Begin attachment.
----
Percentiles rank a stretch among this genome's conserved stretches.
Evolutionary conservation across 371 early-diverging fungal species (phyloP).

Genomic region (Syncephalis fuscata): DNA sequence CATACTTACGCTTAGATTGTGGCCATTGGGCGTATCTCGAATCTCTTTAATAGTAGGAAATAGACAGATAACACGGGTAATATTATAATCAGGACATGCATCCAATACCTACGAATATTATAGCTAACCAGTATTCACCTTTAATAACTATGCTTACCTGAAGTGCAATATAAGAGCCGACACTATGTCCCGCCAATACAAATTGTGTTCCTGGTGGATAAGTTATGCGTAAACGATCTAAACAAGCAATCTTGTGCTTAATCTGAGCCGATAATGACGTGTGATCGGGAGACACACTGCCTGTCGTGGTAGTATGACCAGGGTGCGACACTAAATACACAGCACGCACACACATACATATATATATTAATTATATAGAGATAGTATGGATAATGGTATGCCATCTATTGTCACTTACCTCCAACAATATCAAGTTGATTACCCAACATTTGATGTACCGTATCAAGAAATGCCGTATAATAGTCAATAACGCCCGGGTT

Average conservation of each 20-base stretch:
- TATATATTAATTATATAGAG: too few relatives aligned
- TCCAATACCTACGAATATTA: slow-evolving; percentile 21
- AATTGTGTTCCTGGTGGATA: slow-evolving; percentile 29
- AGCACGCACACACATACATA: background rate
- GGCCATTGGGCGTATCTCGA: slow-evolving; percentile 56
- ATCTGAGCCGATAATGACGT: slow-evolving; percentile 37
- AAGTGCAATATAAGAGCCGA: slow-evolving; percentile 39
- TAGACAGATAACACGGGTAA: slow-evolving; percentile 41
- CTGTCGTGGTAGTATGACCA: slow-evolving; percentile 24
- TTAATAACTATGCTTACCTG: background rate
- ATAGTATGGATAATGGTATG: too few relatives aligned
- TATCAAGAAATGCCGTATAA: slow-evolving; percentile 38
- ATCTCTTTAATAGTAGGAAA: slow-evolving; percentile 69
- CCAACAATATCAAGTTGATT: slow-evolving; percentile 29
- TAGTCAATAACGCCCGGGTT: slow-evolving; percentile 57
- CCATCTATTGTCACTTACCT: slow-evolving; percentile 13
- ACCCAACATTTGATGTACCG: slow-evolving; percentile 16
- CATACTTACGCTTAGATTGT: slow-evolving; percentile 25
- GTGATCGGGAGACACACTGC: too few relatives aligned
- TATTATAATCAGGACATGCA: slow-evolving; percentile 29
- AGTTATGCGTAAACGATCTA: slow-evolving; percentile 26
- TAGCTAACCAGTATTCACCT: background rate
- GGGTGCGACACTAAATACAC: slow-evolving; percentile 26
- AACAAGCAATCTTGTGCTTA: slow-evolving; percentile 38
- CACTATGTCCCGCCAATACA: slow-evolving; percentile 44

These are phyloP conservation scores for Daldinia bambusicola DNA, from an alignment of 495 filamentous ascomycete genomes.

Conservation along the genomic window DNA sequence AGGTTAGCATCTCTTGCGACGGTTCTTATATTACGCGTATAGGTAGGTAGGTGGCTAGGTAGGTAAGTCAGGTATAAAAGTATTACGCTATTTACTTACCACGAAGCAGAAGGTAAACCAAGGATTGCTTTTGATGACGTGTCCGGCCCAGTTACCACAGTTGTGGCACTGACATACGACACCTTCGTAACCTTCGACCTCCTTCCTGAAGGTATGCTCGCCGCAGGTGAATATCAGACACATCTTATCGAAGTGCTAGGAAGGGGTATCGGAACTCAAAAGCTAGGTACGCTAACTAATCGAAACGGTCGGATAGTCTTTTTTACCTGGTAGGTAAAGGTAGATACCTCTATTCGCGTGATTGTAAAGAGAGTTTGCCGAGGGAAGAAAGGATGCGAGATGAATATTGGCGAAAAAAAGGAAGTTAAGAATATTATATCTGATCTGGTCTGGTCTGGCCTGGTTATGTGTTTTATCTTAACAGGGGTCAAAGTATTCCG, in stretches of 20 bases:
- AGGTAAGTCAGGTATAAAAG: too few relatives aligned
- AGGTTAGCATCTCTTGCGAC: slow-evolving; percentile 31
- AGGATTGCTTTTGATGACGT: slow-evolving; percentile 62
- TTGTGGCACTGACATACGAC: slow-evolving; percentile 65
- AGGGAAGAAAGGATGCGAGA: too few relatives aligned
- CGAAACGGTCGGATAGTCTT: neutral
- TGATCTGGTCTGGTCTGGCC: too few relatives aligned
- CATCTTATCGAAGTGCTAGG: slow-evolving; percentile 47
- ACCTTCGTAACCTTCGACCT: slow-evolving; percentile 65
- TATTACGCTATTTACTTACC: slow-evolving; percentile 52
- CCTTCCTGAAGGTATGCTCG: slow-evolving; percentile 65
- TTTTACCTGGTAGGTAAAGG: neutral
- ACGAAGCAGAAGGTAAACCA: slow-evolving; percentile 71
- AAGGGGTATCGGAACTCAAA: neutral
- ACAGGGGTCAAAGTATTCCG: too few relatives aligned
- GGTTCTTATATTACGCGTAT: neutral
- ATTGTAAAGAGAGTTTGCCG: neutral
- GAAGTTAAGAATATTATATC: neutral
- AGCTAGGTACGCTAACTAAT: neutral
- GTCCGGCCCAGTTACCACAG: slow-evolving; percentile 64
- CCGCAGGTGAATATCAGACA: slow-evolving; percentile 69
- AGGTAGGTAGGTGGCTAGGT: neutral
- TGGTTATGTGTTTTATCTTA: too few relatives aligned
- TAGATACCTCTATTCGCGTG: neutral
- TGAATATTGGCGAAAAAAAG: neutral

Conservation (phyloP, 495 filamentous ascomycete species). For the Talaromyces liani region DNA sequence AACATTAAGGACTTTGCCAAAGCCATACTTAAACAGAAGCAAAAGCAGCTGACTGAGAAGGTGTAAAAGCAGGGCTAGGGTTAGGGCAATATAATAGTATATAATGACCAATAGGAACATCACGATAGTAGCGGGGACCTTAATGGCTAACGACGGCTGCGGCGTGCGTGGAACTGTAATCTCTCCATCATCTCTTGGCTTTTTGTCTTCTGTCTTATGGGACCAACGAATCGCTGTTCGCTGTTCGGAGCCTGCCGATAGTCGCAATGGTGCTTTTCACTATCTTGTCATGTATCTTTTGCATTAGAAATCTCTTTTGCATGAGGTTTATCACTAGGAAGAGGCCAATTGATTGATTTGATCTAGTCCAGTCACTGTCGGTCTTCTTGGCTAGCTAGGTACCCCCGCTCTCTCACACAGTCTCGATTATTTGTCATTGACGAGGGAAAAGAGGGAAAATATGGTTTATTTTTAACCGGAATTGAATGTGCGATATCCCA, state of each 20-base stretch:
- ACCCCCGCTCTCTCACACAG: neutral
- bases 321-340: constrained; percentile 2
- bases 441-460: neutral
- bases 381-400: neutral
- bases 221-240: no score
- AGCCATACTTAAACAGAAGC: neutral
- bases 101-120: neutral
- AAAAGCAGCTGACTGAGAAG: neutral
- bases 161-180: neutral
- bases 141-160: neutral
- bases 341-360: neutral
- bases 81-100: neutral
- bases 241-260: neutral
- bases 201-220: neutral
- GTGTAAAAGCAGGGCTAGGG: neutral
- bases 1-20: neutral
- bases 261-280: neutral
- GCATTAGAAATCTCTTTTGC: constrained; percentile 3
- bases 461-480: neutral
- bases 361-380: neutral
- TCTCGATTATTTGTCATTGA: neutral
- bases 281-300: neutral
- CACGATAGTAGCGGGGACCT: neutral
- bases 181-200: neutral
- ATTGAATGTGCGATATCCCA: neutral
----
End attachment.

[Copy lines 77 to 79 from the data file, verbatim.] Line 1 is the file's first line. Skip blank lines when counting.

- bases 361-380: neutral
- TCTCGATTATTTGTCATTGA: neutral
- bases 281-300: neutral